Harry sees fall-out from Sandy
Published 14/05/2013 | 04:36
Prince Harry has surveyed scenes of devastation in two New Jersey seaside towns that suffered the brunt of Superstorm Sandy.
Harry asked to visit the picturesque Jersey shore to see how people are rebuilding their lives, after he met a US soldier during his deployment to Afghanistan last year who had lost his home in the natural disaster.
The ferocious storm struck the US east coast in October, killing more than 120 people and the cost of the clear-up will be tens of billion of pounds.
With New Jersey's colourful governor Chris Christie as his tour guide, Harry went to the towns of Mantoloking and Seaside Heights on a slender barrier island along the Atlantic Ocean.
He flew by helicopter from New York to Sea Girt National Guard base before driving in a motorcade to Mantoloking, where collapsed houses and buildings reduced to matchwood litter the shore.
Every one of Mantoloking's 521 homes was damaged or destroyed by Sandy, and scores of homes remain piles of rubble. Residents of the wealthy community, largely a summer retreat, were not allowed to move back until February.
The prince walked down a road along the Barnegat Bay side of the town where many houses were obliterated. He looked at the spot where in Seaside Heights, MTV's reality show Jersey Shore was filmed.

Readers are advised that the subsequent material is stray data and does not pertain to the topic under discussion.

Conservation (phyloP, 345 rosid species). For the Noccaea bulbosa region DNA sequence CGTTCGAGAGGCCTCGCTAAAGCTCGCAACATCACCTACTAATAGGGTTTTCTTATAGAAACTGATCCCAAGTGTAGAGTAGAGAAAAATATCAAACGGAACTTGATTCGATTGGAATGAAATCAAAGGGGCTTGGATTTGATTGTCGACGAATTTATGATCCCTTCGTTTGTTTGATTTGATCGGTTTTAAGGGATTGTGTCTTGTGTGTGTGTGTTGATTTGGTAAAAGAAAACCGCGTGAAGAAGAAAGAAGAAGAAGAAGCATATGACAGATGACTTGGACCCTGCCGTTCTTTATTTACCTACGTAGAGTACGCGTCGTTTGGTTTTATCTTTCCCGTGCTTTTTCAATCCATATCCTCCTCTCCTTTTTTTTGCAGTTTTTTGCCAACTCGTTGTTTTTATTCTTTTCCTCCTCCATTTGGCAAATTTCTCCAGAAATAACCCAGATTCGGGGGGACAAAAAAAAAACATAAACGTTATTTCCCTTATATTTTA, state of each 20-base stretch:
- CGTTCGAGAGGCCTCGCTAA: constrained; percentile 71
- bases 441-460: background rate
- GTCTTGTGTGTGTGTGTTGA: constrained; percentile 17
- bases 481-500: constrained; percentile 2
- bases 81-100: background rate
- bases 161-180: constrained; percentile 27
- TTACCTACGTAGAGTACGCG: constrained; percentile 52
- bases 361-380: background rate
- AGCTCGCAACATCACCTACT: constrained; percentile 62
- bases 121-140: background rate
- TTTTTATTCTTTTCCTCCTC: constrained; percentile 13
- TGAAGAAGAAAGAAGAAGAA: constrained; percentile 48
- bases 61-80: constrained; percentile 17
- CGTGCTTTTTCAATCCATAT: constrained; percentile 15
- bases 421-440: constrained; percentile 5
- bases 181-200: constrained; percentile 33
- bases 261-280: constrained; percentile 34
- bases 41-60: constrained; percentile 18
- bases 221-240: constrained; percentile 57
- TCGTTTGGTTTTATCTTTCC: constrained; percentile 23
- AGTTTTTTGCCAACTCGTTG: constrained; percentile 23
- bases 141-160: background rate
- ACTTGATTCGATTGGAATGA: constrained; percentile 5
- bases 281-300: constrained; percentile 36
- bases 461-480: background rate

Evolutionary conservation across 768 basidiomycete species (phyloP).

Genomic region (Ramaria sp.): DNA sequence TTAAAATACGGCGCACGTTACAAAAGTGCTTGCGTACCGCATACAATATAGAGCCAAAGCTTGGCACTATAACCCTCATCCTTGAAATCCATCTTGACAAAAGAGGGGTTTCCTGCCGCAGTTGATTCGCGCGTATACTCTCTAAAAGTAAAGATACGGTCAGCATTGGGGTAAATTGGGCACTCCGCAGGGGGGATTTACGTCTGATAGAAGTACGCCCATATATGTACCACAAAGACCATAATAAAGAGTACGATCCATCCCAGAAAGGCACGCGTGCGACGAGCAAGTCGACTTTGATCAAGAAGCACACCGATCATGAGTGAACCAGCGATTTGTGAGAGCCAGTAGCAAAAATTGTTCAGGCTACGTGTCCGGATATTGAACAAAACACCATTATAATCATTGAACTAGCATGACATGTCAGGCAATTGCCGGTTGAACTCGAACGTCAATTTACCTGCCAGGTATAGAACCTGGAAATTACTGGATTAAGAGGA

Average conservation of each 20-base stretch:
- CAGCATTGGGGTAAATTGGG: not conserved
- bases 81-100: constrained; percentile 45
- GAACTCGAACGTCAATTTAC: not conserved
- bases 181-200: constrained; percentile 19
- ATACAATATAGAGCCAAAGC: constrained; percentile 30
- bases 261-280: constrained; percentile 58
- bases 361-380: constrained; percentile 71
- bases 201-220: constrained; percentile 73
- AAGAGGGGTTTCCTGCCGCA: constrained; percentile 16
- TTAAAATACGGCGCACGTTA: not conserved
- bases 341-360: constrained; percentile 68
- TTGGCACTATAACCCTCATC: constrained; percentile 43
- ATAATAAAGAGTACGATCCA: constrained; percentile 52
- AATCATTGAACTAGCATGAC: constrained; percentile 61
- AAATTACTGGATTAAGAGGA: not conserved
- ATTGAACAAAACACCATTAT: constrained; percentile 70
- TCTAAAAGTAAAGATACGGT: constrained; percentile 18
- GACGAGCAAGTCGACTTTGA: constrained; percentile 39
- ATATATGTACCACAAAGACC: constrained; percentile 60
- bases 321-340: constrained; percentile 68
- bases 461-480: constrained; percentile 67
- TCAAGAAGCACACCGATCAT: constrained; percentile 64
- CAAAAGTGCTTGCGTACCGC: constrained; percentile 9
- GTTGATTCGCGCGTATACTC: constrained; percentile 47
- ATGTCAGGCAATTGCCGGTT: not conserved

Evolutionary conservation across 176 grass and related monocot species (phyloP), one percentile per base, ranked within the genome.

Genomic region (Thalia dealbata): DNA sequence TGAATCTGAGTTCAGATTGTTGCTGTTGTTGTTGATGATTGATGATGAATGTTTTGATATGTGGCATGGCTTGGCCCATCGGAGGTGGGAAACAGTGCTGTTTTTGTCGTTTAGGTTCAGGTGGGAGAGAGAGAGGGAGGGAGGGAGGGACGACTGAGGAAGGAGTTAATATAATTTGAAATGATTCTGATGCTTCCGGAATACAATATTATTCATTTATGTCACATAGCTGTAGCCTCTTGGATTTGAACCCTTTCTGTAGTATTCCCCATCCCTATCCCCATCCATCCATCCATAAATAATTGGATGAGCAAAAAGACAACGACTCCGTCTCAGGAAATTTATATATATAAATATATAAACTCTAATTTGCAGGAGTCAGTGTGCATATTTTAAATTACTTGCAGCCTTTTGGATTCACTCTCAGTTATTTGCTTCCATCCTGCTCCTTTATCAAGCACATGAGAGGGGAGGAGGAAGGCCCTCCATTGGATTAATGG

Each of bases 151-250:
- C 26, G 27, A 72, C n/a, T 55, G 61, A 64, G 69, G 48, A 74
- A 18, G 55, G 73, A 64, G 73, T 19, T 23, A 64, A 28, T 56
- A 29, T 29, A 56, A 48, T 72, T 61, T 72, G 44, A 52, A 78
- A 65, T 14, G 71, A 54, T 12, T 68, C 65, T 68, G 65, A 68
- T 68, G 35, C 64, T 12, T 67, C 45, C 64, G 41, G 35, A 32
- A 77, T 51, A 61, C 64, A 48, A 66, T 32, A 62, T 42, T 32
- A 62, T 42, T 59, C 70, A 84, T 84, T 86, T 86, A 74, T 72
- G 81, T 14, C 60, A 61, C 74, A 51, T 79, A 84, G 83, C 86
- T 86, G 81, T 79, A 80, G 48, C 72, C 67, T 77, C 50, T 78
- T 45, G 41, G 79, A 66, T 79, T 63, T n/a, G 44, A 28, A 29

Harry toured the boardwalk, currently under reconstruction, and viewed cranes working at the end of Casino Boardwalk, close to the most famous symbol of Superstorm Sandy - the remains of the Jet Star roller coaster that toppled off an amusement pier and into the ocean. Its demolition is due to begin after his visit.
Harry's visit was a coup for Mr Christie, 50, a Republican who in the days before last year's presidential election enraged some of his own party members after endorsing Democrat President Barack Obama's promise of support for New Jersey's beleaguered communities.
Mr Christie and his aides hope that publicity surrounding Harry's visit will highlight reconstruction efforts and the need for more financial aid from Congress to restore the local economy.